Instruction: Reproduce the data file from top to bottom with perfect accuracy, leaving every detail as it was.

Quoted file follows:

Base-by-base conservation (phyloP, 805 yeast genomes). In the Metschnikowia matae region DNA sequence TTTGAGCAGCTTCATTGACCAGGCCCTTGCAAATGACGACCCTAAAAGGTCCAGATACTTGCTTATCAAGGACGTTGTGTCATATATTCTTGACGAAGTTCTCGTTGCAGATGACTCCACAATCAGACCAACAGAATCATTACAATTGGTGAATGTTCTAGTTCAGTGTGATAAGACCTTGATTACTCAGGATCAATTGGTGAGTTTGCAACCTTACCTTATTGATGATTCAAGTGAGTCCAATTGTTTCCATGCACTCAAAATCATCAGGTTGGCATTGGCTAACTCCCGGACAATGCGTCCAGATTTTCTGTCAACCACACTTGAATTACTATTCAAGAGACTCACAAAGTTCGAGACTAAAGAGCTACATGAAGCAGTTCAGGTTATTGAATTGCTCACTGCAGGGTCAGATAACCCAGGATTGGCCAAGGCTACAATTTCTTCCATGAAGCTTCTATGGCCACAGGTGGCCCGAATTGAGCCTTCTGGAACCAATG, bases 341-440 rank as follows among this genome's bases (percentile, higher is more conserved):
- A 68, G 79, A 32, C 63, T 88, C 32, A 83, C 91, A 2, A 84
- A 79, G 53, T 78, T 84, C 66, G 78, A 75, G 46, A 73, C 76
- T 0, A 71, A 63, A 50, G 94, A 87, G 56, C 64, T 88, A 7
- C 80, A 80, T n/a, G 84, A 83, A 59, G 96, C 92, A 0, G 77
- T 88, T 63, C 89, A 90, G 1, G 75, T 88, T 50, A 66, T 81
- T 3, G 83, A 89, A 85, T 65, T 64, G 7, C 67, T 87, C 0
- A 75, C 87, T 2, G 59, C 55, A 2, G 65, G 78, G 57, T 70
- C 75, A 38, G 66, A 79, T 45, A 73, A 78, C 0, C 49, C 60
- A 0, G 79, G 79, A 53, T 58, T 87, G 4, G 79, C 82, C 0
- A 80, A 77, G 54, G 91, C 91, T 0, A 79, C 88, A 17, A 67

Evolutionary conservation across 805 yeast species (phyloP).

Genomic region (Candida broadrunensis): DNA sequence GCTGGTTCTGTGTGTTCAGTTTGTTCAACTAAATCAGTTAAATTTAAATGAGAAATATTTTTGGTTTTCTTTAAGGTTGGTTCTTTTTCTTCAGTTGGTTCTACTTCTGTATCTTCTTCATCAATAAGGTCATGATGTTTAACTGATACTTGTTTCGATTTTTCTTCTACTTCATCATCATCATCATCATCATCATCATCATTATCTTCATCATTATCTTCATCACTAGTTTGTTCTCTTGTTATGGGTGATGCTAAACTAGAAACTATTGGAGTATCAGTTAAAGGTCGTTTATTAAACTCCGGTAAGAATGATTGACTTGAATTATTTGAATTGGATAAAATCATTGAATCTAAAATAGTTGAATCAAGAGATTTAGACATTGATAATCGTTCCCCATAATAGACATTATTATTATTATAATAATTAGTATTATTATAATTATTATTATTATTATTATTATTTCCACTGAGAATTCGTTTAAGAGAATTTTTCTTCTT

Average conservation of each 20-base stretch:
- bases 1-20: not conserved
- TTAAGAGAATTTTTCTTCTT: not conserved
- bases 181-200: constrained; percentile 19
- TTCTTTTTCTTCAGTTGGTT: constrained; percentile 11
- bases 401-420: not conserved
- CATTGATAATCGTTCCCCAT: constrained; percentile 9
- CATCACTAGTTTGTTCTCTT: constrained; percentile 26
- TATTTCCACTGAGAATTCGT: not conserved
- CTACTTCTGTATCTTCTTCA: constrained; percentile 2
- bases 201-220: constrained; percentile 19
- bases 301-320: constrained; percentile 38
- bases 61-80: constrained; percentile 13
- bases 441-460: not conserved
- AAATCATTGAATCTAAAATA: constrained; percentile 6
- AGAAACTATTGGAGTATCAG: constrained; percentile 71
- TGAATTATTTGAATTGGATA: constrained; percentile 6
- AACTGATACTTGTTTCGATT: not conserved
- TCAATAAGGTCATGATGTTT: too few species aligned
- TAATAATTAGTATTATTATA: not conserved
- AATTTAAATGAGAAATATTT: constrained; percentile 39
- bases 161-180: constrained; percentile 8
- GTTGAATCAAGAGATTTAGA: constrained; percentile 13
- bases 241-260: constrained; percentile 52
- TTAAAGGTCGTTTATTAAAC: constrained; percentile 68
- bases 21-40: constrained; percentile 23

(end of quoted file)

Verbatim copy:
Base-by-base conservation (phyloP, 805 yeast genomes). In the Metschnikowia matae region DNA sequence TTTGAGCAGCTTCATTGACCAGGCCCTTGCAAATGACGACCCTAAAAGGTCCAGATACTTGCTTATCAAGGACGTTGTGTCATATATTCTTGACGAAGTTCTCGTTGCAGATGACTCCACAATCAGACCAACAGAATCATTACAATTGGTGAATGTTCTAGTTCAGTGTGATAAGACCTTGATTACTCAGGATCAATTGGTGAGTTTGCAACCTTACCTTATTGATGATTCAAGTGAGTCCAATTGTTTCCATGCACTCAAAATCATCAGGTTGGCATTGGCTAACTCCCGGACAATGCGTCCAGATTTTCTGTCAACCACACTTGAATTACTATTCAAGAGACTCACAAAGTTCGAGACTAAAGAGCTACATGAAGCAGTTCAGGTTATTGAATTGCTCACTGCAGGGTCAGATAACCCAGGATTGGCCAAGGCTACAATTTCTTCCATGAAGCTTCTATGGCCACAGGTGGCCCGAATTGAGCCTTCTGGAACCAATG, bases 341-440 rank as follows among this genome's bases (percentile, higher is more conserved):
- A 68, G 79, A 32, C 63, T 88, C 32, A 83, C 91, A 2, A 84
- A 79, G 53, T 78, T 84, C 66, G 78, A 75, G 46, A 73, C 76
- T 0, A 71, A 63, A 50, G 94, A 87, G 56, C 64, T 88, A 7
- C 80, A 80, T n/a, G 84, A 83, A 59, G 96, C 92, A 0, G 77
- T 88, T 63, C 89, A 90, G 1, G 75, T 88, T 50, A 66, T 81
- T 3, G 83, A 89, A 85, T 65, T 64, G 7, C 67, T 87, C 0
- A 75, C 87, T 2, G 59, C 55, A 2, G 65, G 78, G 57, T 70
- C 75, A 38, G 66, A 79, T 45, A 73, A 78, C 0, C 49, C 60
- A 0, G 79, G 79, A 53, T 58, T 87, G 4, G 79, C 82, C 0
- A 80, A 77, G 54, G 91, C 91, T 0, A 79, C 88, A 17, A 67

Evolutionary conservation across 805 yeast species (phyloP).

Genomic region (Candida broadrunensis): DNA sequence GCTGGTTCTGTGTGTTCAGTTTGTTCAACTAAATCAGTTAAATTTAAATGAGAAATATTTTTGGTTTTCTTTAAGGTTGGTTCTTTTTCTTCAGTTGGTTCTACTTCTGTATCTTCTTCATCAATAAGGTCATGATGTTTAACTGATACTTGTTTCGATTTTTCTTCTACTTCATCATCATCATCATCATCATCATCATCATTATCTTCATCATTATCTTCATCACTAGTTTGTTCTCTTGTTATGGGTGATGCTAAACTAGAAACTATTGGAGTATCAGTTAAAGGTCGTTTATTAAACTCCGGTAAGAATGATTGACTTGAATTATTTGAATTGGATAAAATCATTGAATCTAAAATAGTTGAATCAAGAGATTTAGACATTGATAATCGTTCCCCATAATAGACATTATTATTATTATAATAATTAGTATTATTATAATTATTATTATTATTATTATTATTTCCACTGAGAATTCGTTTAAGAGAATTTTTCTTCTT

Average conservation of each 20-base stretch:
- bases 1-20: not conserved
- TTAAGAGAATTTTTCTTCTT: not conserved
- bases 181-200: constrained; percentile 19
- TTCTTTTTCTTCAGTTGGTT: constrained; percentile 11
- bases 401-420: not conserved
- CATTGATAATCGTTCCCCAT: constrained; percentile 9
- CATCACTAGTTTGTTCTCTT: constrained; percentile 26
- TATTTCCACTGAGAATTCGT: not conserved
- CTACTTCTGTATCTTCTTCA: constrained; percentile 2
- bases 201-220: constrained; percentile 19
- bases 301-320: constrained; percentile 38
- bases 61-80: constrained; percentile 13
- bases 441-460: not conserved
- AAATCATTGAATCTAAAATA: constrained; percentile 6
- AGAAACTATTGGAGTATCAG: constrained; percentile 71
- TGAATTATTTGAATTGGATA: constrained; percentile 6
- AACTGATACTTGTTTCGATT: not conserved
- TCAATAAGGTCATGATGTTT: too few species aligned
- TAATAATTAGTATTATTATA: not conserved
- AATTTAAATGAGAAATATTT: constrained; percentile 39
- bases 161-180: constrained; percentile 8
- GTTGAATCAAGAGATTTAGA: constrained; percentile 13
- bases 241-260: constrained; percentile 52
- TTAAAGGTCGTTTATTAAAC: constrained; percentile 68
- bases 21-40: constrained; percentile 23